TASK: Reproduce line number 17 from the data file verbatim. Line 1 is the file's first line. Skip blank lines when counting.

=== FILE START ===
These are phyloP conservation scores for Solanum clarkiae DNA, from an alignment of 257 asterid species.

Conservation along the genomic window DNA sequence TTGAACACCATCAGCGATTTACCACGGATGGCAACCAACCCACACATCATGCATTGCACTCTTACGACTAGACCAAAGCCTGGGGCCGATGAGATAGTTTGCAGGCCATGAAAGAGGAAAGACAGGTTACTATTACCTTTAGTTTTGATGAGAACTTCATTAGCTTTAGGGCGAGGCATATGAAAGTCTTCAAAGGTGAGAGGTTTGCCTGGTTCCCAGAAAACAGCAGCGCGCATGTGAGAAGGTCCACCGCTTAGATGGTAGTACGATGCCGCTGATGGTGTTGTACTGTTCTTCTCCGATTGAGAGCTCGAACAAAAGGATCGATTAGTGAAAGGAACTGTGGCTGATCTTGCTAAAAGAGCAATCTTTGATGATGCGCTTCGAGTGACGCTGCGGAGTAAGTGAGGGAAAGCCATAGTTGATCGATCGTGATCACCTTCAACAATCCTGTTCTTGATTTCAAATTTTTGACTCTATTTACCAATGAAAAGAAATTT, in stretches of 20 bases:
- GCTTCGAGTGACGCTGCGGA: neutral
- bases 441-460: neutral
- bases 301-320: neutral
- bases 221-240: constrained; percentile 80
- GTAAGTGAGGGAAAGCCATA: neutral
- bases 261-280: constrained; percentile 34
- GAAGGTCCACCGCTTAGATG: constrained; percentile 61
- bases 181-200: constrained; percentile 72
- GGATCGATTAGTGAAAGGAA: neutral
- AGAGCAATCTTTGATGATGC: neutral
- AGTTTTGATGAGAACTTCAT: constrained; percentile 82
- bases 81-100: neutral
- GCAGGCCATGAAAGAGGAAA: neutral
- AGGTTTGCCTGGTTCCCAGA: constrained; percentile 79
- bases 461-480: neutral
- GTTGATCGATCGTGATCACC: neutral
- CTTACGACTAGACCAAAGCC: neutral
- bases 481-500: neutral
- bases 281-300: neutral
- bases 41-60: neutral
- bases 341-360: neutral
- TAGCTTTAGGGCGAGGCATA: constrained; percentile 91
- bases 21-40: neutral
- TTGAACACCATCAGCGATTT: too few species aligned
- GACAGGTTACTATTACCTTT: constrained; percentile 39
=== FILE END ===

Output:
- bases 461-480: neutral